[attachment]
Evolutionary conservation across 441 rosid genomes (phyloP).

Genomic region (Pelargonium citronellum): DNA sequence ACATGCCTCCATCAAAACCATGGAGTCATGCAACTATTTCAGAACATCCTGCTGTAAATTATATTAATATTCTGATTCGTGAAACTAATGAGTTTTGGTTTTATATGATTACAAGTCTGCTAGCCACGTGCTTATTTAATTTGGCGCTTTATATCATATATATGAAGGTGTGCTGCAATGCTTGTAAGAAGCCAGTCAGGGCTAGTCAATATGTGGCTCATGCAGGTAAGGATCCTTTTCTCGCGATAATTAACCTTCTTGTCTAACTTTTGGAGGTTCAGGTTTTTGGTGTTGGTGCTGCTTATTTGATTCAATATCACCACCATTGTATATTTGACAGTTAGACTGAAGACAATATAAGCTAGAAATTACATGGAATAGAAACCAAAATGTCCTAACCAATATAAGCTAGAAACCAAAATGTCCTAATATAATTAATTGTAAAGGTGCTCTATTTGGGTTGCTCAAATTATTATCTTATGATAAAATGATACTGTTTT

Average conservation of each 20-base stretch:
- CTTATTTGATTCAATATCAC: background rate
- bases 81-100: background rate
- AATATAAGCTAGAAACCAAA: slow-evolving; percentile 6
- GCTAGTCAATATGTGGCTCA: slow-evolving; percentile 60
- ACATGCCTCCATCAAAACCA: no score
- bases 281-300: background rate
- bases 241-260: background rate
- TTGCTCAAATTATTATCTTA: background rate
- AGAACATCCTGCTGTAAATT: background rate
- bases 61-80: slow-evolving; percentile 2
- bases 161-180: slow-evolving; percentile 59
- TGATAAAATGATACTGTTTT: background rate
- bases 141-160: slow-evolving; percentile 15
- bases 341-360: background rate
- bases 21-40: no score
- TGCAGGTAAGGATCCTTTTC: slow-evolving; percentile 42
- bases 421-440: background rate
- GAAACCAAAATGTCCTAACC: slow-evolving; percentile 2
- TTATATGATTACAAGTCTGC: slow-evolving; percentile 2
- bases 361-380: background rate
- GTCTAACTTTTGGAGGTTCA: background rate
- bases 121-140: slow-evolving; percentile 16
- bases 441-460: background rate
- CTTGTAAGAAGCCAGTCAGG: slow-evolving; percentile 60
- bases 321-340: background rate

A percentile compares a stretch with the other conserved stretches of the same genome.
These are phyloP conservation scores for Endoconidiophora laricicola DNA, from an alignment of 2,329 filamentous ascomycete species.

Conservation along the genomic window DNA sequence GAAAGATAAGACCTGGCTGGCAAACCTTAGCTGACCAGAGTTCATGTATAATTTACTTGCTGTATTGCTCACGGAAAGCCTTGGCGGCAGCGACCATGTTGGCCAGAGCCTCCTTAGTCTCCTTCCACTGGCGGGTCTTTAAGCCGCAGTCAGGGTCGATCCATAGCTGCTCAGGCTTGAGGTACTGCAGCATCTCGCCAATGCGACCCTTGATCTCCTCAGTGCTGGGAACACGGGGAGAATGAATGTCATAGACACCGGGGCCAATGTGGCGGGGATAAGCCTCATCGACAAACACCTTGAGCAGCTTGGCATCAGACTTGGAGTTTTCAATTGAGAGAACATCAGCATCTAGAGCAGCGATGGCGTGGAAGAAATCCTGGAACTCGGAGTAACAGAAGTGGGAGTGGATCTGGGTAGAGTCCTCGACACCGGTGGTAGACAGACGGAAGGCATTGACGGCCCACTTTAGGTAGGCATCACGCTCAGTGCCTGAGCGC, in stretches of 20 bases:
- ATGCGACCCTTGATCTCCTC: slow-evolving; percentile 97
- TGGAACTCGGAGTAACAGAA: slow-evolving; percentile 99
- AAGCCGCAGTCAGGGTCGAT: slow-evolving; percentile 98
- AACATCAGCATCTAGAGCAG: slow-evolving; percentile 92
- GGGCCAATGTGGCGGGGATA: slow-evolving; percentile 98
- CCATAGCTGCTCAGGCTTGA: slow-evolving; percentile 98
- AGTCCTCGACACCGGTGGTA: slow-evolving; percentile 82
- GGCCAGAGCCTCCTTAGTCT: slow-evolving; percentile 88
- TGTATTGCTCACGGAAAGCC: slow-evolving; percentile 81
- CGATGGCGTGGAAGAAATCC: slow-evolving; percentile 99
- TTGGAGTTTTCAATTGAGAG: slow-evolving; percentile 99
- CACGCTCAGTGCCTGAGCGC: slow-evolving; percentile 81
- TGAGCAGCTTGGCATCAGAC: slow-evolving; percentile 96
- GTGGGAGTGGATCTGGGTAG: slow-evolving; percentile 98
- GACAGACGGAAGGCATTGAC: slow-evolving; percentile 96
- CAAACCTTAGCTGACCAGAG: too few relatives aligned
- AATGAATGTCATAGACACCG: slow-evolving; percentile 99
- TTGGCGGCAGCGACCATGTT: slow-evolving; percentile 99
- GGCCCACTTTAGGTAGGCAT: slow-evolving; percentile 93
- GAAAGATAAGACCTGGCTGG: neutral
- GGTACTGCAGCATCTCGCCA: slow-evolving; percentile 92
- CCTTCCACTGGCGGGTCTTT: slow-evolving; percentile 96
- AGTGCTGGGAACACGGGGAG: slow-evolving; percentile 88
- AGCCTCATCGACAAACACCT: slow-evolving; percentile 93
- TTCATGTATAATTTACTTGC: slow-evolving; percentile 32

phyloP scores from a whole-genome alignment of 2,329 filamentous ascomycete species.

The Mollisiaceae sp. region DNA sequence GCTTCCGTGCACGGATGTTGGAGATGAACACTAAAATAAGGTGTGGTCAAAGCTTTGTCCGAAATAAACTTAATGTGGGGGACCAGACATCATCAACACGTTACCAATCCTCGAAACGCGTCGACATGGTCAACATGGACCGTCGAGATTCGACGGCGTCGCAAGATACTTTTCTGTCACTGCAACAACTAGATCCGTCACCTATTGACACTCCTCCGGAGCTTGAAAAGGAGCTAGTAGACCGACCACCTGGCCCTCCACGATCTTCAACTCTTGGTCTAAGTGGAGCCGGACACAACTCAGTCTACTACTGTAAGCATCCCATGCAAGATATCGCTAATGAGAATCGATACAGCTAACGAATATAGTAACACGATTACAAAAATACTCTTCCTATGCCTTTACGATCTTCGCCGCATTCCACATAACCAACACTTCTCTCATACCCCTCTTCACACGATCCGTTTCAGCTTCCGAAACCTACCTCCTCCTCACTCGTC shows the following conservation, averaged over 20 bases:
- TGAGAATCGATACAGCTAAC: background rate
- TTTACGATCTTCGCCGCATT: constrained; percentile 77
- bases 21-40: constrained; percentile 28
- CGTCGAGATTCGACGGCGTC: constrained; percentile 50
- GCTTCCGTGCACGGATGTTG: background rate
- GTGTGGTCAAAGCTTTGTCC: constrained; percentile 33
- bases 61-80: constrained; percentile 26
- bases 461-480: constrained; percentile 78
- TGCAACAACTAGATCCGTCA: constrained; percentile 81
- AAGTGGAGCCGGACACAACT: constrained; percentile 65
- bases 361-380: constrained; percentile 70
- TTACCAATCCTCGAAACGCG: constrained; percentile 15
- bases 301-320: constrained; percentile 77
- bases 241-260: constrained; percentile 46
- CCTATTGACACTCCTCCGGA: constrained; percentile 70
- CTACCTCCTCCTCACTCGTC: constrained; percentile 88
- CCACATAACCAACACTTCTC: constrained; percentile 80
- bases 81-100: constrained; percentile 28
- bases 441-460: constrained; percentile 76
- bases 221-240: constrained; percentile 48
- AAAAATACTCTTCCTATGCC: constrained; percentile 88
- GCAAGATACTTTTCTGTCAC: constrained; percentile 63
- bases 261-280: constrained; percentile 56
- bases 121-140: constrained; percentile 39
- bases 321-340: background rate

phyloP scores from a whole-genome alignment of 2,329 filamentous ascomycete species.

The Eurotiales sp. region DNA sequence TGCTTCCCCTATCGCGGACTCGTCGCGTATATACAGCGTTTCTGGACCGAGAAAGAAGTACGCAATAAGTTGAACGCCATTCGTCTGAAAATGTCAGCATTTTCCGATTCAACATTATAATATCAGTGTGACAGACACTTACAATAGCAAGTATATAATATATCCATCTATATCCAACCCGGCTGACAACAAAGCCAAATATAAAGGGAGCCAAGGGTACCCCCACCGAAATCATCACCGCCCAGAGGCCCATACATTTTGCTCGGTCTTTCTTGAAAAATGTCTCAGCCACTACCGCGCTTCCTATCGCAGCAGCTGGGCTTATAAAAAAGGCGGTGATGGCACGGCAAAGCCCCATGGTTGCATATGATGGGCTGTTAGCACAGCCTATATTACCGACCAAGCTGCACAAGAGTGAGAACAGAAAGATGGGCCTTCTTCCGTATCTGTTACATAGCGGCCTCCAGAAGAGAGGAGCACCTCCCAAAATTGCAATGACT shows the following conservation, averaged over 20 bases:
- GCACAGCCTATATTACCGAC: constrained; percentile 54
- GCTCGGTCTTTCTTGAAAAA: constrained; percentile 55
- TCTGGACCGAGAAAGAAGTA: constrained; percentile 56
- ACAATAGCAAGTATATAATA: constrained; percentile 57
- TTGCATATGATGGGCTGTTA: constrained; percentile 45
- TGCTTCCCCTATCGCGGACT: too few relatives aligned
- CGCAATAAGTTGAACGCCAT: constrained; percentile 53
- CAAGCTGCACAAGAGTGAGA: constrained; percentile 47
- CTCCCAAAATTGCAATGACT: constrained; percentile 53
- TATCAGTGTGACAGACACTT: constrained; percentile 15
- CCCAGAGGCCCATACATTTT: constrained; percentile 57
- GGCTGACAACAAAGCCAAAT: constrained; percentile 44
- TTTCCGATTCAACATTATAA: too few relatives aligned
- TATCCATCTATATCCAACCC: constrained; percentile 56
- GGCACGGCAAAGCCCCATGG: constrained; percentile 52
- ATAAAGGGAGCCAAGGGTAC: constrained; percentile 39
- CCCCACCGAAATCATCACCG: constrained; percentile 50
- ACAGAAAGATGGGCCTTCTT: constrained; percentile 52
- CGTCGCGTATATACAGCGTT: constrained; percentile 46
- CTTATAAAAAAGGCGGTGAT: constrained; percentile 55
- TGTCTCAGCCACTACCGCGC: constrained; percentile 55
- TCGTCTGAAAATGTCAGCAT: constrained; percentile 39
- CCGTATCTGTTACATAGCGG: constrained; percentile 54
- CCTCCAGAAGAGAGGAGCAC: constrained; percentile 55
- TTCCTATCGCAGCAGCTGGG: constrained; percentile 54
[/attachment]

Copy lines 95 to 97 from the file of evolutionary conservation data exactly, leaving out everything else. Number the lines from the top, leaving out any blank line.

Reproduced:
- TATCAGTGTGACAGACACTT: constrained; percentile 15
- CCCAGAGGCCCATACATTTT: constrained; percentile 57
- GGCTGACAACAAAGCCAAAT: constrained; percentile 44